Wichita State’s issue in the second half was the fact that they couldn’t make shots. The Shockers shot just 26.7 percent from the field and 1-for-14 from three in the second half, with Fred VanVleet going scoreless and Shaq Morris scoring just one point. And just two players, Ron Baker and Conner Frankamp, managed to make multiple field goals in the game’s final 20 minutes. Illinois State certainly deserves credit for that, as they took away the quality looks Wichita State was able to find in building its lead.

And on the other end of the floor Paris Lee took control of the game during Illinois State’s comeback, scoring 13 of his 19 points in the second half with Deontae Hawkins adding 11 second-half points. Illinois State was even worse from the field, finishing the game shooting just over 27 percent from the field. But they were able to attack the Wichita State defense and get to the foul line, outscoring the Shockers 22-9 from the charity stripe. And in a game in which neither team could get much going offensively, the ability to get points from the line proved to be the difference.

This defeat doesn’t help Wichita State, but did anything really change? Maybe the margin for error when it comes to an at-large bid gets a little smaller with the loss in the eyes of some. But when considering injuries to the likes of VanVleet and Anton Grady in non-conference play, those early season losses are understandable. Saturday was a rough night for Wichita State, but given the maturity and talent on at Gregg Marshall’s disposal the Shockers will be fine moving forward.

VIDEO: New Mexico loses game on blown call by officials

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Nothing like a nice, controversial finish to get the blood flowing.

New Mexico was on the receiving end of a rule misinterpretation on Saturday afternoon, and that interpretation likely cost the Lobos a win over San Diego State and, arguably, a shot at the MWC regular season title.

Here’s the situation: New Mexico is up by three with 12 seconds left and the ball under their own basket. Their allowed to run the baseline, so Craig Neal calls a play where the inbounder throws the ball to a player running out of bounds.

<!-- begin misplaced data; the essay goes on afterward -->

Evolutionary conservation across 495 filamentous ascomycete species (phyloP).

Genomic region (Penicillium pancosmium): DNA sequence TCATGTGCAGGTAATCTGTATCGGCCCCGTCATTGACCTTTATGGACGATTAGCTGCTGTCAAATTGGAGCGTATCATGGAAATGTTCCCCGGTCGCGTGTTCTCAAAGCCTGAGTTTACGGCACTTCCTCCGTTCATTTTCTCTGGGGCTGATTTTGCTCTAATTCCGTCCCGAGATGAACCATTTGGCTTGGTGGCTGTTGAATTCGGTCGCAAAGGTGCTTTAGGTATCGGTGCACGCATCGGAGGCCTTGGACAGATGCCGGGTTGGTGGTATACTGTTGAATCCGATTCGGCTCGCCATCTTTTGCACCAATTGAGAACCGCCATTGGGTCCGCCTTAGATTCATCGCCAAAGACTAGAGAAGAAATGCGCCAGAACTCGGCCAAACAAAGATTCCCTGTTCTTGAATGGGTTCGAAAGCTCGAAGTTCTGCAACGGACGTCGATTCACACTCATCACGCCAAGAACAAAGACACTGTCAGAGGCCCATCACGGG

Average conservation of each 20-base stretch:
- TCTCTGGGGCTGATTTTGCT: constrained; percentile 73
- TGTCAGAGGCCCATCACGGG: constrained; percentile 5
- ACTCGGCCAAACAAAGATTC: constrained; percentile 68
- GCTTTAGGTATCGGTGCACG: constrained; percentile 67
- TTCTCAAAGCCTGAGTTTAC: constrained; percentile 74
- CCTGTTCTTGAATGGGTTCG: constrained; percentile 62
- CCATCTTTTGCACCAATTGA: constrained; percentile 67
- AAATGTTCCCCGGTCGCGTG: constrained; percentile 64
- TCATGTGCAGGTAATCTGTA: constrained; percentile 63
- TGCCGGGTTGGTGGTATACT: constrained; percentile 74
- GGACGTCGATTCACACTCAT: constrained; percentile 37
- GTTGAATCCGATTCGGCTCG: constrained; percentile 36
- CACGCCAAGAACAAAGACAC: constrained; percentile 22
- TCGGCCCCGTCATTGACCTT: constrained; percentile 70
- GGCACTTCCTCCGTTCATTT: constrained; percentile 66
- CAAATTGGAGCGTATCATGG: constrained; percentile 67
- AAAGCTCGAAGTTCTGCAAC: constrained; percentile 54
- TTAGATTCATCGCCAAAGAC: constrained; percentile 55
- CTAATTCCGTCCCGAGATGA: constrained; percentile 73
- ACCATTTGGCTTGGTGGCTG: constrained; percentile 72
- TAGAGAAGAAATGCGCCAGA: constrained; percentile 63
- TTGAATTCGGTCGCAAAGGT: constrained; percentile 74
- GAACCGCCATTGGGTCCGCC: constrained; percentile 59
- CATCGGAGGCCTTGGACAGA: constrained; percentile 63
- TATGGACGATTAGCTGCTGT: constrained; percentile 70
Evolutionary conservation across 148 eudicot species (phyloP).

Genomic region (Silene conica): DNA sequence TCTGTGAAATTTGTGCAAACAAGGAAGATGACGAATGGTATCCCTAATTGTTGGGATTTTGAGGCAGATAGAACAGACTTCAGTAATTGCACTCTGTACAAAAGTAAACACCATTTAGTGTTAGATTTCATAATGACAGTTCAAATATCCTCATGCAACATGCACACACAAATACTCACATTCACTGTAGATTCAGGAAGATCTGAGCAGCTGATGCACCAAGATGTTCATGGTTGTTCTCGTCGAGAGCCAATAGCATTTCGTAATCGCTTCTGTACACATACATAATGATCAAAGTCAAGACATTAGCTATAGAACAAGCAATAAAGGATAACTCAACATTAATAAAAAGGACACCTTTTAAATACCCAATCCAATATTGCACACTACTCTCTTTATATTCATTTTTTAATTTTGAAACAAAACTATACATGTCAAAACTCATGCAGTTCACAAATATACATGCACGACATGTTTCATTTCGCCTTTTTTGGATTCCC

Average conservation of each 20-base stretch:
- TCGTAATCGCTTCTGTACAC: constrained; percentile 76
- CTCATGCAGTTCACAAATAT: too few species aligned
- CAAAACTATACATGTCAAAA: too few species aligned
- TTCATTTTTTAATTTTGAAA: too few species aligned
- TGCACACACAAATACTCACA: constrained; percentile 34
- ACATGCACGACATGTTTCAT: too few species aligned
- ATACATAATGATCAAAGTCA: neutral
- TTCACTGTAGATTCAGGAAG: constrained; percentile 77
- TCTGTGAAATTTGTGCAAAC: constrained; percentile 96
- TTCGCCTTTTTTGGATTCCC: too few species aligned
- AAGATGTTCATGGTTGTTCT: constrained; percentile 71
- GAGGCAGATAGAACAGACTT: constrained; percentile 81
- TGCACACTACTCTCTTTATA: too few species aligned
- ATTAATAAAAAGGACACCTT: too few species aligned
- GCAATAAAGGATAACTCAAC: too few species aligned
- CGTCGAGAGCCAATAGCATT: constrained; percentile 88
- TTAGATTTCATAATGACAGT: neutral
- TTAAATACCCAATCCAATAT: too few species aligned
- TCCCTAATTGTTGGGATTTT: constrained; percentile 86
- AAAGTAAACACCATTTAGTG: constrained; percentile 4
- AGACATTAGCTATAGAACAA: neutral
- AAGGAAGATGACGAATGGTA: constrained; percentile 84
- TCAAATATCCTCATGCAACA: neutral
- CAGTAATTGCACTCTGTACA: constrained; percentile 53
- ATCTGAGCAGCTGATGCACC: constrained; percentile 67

Totally league as long as the player establishes out of bounds before touching the ball. The referee rules that he doesn’t.

Here’s the video:

The problem?

According to the rules, Xavier Adams — the player receiving the pass from Cullen Neal — only needed one foot on the floor out of bounds in order to establish himself as an inbounder that was able to catch that ball. He got one foot down (see the picture above), but the referees appeared to rule that he needed to have both feet down.

That was incorrect, according to the Mountain West office.

“While this was a very close judgment call made at full speed, it has been determined after careful review of slow-motion video replays the call was in fact incorrect,” the league said in a release. “The New Mexico player did get one foot down (two feet are not required) out-of-bounds before receiving the ball, thus establishing his location in accordance NCAA Basketball Playing Rules 4.23.1.a and 7.1.1.  By rule, the officials were not permitted to go to the monitor during the game to review this play.”

And here’s the kicker: When SDSU got the ball back, they hit a three to send the game into overtime, where the Aztecs won. But if New Mexico had won this game, they’d be sitting at 8-2 in MWC play, one game behind SDSU in the loss column with a return game against them in The Pit.

Instead, they’re now three games back with seven to play, meaning that the race is effectively over.

It’s tough to blame the referees here — it was a bang-bang call that is only clear in slow-motion replay — but man, that’s a big call to miss.